Commission ‘analyses’ Poland's complaint over Russian food ban
The European Commission responded cautiously, today, to a Polish request to lodge a formal complaint to the World Trade Organisation (WTO) over a Russian ban on EU food products that has hit Poland particularly hard.
Poland's economy ministry told Reuters it had sent the request to European Trade Commissioner Karel De Gucht, who represents EU members in all WTO cases.
After a meeting with the Commissioner on 19 August, Poland's Agriculture Minister Marek Sawicki said that preliminary EU consultations were under way and that the first decisions on the lawsuit could be made as soon as 12 September.
The Russian food ban was imposed in response to Western economic sanctions against Russia over its annexation of Crimea from Ukraine and a pro-Russian rebellion in eastern Ukraine that Western capitals accuse Moscow of fomenting.
Total food exports to Russia were worth around $1.5 billion (€1.13 billion) last year.
But the commission is keeping its cards close to its chest regarding how it intends to comply with the Polish request.
“We received this letter from the Polish, we are now looking at it, we are looking at what is possible and what is not possible under WTO rules, before we take any decision,” said Commission spokesperson Chantal Hughes.
She added: “Of course, we will discuss with all relevant member states and stakeholders. When we’ve done that, we will make a decision. We’re not there yet, but we will make a decision in the coming weeks.”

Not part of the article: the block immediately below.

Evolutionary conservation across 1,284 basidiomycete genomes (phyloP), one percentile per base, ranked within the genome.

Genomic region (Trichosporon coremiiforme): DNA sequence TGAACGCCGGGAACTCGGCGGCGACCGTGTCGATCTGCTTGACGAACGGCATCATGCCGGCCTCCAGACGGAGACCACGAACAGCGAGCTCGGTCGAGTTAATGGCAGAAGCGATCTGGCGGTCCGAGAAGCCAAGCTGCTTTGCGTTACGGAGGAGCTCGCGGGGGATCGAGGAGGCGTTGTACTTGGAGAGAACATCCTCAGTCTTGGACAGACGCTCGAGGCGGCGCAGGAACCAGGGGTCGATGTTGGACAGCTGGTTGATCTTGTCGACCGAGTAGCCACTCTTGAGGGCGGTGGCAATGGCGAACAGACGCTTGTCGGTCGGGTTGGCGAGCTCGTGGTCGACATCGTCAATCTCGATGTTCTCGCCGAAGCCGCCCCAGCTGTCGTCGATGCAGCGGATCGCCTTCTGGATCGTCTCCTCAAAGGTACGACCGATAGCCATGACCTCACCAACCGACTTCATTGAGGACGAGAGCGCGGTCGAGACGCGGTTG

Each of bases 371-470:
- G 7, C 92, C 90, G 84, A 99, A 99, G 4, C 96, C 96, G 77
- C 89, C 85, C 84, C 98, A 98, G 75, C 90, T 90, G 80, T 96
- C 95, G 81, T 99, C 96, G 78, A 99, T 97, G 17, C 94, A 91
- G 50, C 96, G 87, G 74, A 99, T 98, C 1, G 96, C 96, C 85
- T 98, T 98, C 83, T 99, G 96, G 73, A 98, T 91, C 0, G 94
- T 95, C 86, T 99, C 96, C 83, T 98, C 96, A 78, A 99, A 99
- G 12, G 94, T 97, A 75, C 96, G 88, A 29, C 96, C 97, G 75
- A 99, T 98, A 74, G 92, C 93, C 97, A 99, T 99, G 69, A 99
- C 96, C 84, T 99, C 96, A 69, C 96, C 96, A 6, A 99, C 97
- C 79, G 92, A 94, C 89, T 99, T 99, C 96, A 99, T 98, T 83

According to Reuters, the European Commission has so far been cautious about taking the embargo case to the WTO, with lawyers in Brussels advising that doing so could escalate the conflict with Russia over Ukraine.
On 8 April, the Commission opened a WTO dispute against the Russian embargo on EU pork imposed earlier this year.
Russia has escalated an economic battle set off by the crisis in Ukraine with a ban on all food imports from the United States and on fruit and vegetables from the European Union, dropping any pretence these might be for food safety reasons.
The import ban, signed by Russian President Vladimir Putin on 6 August, comes after he ordered retaliation for Western sanctions against Moscow. The decree halts or limits imports of agricultural products from countries that have imposed sanctions on Russia, ordering the government to come up with a list of imports to be banned for a year.
Russia is a major buyer of European fruit and vegetables but ranks 23rd among buyers of food from the United States, accounting for less than 1% of America's farm exports.